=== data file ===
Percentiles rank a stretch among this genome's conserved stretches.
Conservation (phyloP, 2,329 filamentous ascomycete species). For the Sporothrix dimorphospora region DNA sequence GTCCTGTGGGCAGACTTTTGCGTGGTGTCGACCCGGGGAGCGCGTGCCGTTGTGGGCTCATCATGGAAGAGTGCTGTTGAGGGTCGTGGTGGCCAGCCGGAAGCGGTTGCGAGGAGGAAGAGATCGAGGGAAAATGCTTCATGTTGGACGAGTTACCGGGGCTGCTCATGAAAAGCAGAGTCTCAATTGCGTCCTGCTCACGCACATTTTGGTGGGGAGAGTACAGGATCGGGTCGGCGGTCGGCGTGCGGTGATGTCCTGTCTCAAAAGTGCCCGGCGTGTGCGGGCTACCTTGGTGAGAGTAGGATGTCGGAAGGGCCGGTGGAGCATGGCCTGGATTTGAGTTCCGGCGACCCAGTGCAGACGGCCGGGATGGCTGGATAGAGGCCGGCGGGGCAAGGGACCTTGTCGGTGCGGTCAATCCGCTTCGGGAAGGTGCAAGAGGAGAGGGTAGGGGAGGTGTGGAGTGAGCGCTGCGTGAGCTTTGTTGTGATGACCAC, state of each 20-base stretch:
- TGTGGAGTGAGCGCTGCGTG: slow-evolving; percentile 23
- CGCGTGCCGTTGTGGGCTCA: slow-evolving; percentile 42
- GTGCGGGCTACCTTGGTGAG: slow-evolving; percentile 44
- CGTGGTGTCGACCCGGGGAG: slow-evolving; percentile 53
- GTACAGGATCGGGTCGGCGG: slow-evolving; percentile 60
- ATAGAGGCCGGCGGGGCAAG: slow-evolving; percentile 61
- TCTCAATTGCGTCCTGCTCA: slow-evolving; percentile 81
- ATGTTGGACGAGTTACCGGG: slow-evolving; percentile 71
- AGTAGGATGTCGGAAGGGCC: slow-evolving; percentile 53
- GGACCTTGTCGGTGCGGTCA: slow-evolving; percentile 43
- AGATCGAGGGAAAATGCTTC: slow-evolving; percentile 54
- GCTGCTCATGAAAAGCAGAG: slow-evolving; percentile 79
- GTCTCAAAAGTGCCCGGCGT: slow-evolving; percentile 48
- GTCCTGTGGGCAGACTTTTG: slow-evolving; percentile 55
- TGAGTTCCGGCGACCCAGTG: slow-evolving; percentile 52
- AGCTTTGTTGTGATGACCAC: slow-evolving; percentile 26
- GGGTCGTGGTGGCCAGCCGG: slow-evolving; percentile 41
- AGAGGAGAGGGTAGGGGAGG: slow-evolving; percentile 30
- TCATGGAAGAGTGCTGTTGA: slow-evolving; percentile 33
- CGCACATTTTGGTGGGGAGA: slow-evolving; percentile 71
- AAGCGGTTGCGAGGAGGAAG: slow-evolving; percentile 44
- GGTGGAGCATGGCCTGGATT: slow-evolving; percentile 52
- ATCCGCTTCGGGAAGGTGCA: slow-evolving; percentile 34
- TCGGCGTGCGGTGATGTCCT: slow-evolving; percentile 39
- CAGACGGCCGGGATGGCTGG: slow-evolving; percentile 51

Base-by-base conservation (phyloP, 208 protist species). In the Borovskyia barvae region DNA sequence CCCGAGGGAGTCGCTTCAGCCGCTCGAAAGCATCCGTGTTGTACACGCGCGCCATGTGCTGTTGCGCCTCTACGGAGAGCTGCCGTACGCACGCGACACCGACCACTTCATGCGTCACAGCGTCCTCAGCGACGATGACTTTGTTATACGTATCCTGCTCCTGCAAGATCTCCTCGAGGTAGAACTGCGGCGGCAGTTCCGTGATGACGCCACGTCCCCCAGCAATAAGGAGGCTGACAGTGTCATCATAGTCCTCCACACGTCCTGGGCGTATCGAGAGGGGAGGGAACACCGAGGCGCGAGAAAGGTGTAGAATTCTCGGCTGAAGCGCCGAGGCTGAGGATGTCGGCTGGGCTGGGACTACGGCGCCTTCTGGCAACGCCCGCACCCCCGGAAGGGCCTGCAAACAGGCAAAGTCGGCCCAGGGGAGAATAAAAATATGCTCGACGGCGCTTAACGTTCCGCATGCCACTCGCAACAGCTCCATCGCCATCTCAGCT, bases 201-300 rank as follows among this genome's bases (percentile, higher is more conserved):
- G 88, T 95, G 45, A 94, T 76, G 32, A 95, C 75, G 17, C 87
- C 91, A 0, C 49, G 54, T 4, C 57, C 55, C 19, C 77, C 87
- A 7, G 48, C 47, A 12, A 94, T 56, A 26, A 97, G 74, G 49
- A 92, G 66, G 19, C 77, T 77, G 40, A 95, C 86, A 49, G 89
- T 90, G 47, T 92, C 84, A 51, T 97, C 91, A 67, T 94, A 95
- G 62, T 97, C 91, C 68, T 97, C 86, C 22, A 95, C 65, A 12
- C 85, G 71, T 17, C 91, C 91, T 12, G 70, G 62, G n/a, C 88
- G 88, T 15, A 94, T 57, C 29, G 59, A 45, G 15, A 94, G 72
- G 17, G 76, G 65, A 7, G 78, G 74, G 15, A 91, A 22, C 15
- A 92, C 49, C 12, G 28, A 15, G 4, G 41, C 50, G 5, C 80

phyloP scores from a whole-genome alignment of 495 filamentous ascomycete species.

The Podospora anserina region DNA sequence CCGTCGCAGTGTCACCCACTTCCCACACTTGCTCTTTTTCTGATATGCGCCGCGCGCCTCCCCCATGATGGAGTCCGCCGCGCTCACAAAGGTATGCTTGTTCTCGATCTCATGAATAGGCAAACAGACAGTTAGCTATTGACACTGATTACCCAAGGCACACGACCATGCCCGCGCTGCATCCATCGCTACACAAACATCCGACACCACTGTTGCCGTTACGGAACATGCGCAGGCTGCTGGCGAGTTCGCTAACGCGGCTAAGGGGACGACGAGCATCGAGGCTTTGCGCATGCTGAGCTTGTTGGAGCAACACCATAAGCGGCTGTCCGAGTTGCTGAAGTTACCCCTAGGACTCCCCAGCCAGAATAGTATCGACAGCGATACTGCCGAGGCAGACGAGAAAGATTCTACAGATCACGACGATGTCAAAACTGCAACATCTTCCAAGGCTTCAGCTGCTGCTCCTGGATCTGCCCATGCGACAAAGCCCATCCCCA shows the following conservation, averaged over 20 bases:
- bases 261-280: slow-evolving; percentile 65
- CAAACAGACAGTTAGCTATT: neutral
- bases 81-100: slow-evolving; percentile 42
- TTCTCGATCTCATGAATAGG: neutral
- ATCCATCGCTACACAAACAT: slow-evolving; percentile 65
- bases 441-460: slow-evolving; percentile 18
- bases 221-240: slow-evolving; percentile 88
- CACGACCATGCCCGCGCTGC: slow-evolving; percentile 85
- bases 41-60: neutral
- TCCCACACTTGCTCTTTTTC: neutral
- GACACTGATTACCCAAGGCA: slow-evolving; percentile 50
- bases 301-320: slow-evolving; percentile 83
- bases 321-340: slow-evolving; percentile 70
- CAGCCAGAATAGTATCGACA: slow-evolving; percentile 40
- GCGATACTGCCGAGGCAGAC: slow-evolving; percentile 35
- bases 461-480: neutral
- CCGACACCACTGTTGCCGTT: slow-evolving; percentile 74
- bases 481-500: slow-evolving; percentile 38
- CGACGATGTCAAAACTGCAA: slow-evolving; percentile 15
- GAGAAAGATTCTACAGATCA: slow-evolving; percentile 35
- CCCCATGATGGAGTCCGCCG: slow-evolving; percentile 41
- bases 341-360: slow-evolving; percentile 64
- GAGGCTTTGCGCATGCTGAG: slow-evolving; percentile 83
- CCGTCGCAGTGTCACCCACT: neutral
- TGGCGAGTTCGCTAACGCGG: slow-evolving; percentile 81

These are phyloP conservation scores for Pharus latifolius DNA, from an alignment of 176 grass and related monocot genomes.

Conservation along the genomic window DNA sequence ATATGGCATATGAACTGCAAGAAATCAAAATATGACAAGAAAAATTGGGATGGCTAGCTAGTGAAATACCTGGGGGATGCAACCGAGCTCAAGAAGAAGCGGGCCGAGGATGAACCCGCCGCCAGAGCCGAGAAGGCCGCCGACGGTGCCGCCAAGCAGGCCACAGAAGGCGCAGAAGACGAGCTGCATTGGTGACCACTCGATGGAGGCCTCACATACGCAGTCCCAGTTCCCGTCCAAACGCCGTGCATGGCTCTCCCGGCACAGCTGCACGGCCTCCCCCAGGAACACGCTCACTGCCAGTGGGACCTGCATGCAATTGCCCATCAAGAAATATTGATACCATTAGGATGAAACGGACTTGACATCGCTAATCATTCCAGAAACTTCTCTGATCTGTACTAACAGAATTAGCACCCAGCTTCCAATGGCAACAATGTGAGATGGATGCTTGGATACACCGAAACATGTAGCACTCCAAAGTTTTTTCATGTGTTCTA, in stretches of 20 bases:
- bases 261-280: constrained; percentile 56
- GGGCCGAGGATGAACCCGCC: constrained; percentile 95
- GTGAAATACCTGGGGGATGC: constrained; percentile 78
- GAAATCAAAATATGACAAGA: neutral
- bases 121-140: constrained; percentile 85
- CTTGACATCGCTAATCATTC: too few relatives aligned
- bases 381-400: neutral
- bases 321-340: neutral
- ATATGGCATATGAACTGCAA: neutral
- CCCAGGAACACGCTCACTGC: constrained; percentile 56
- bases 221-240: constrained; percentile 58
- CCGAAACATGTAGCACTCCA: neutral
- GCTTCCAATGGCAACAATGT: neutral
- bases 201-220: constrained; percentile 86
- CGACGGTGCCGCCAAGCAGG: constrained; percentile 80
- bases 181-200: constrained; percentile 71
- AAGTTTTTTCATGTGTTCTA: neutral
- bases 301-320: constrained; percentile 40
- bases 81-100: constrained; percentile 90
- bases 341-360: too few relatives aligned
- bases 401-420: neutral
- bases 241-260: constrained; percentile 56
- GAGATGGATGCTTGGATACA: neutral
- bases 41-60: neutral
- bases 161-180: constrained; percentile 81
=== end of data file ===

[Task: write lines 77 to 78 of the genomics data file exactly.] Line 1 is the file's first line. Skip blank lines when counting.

- CCCAGGAACACGCTCACTGC: constrained; percentile 56
- bases 221-240: constrained; percentile 58